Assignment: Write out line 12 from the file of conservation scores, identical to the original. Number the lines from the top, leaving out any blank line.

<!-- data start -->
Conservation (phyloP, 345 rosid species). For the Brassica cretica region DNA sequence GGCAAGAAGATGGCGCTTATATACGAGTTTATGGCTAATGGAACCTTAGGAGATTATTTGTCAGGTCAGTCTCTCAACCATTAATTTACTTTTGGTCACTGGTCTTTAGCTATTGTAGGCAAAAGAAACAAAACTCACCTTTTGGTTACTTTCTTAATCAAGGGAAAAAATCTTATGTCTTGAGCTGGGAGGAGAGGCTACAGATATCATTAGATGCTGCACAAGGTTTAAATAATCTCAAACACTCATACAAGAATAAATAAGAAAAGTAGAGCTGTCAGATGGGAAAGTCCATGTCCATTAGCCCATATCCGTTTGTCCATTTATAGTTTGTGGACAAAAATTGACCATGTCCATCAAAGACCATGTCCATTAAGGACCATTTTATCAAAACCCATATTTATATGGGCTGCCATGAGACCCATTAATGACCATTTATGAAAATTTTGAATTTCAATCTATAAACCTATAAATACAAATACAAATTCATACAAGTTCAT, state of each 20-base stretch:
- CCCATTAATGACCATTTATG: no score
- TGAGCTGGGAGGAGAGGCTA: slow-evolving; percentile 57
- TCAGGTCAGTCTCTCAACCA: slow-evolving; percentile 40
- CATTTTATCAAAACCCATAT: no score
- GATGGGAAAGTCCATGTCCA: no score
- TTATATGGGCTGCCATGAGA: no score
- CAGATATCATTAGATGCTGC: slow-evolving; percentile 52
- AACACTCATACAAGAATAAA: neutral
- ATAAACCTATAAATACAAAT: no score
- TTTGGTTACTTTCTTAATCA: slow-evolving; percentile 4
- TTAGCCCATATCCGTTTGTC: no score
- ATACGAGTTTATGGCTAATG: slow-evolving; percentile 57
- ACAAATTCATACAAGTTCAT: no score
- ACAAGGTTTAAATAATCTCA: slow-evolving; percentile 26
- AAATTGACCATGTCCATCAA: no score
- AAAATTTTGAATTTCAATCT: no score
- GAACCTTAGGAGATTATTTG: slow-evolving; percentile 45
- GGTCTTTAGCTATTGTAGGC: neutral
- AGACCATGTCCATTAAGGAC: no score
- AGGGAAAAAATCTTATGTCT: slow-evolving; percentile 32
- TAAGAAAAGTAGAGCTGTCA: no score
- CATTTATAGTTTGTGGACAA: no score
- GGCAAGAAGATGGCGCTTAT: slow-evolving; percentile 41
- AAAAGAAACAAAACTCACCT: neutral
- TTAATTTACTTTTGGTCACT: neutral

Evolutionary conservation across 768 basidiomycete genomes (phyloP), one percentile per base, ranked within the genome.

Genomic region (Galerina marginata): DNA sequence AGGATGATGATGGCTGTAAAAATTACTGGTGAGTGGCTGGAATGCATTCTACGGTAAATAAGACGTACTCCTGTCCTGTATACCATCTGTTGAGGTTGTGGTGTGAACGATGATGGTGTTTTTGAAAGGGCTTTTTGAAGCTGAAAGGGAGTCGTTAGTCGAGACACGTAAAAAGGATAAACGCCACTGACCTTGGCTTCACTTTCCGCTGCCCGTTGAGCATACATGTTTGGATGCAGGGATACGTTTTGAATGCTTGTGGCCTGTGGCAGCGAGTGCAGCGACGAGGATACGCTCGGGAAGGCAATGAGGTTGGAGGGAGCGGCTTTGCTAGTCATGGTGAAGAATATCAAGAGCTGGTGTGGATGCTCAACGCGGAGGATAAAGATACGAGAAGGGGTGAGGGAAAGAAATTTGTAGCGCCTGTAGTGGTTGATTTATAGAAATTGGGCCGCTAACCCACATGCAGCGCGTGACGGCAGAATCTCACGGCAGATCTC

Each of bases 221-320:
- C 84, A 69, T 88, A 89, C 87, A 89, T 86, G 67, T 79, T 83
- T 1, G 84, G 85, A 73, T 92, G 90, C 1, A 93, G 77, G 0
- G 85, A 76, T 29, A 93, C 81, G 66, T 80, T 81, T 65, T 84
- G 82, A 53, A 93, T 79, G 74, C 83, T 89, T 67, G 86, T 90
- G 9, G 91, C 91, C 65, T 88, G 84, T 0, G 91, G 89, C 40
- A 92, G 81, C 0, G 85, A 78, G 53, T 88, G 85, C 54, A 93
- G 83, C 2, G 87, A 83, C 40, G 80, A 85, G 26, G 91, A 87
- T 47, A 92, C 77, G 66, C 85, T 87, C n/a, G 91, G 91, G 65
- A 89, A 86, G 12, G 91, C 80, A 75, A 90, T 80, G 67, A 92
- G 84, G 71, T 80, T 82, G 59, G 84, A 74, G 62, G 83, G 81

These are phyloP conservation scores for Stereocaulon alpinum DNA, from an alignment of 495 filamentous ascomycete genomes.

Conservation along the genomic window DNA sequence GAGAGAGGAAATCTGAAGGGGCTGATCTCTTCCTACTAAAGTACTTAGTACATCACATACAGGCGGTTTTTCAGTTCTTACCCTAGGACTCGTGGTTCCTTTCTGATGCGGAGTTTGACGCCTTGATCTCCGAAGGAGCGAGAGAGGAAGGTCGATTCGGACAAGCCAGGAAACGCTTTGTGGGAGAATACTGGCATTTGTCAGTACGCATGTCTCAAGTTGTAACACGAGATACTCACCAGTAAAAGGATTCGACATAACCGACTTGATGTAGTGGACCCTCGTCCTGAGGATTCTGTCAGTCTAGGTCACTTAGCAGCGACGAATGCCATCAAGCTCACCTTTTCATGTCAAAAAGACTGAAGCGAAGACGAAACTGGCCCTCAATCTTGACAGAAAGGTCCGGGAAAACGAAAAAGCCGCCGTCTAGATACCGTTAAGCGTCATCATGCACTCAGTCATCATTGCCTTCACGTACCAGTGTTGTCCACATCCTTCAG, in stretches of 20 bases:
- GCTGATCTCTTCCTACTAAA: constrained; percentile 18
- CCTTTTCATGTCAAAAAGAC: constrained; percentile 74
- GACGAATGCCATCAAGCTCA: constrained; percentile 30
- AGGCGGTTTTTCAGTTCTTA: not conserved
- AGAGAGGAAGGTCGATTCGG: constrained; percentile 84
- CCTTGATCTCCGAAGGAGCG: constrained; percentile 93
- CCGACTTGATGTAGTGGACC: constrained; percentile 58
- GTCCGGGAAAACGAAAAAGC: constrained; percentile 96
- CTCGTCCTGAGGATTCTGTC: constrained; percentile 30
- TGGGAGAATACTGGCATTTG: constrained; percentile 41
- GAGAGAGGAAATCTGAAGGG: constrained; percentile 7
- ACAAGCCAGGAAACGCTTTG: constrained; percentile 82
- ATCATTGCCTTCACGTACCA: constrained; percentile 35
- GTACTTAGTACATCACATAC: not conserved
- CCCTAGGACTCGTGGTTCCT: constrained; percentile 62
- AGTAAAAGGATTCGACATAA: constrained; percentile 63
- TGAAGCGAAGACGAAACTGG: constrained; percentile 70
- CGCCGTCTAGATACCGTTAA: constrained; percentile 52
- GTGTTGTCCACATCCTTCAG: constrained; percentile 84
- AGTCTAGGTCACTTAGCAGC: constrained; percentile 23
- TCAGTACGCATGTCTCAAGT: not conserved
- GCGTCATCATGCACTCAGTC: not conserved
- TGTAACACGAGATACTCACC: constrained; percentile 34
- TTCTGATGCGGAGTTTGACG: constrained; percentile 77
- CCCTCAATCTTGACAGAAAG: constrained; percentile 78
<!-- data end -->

- TTAGCCCATATCCGTTTGTC: no score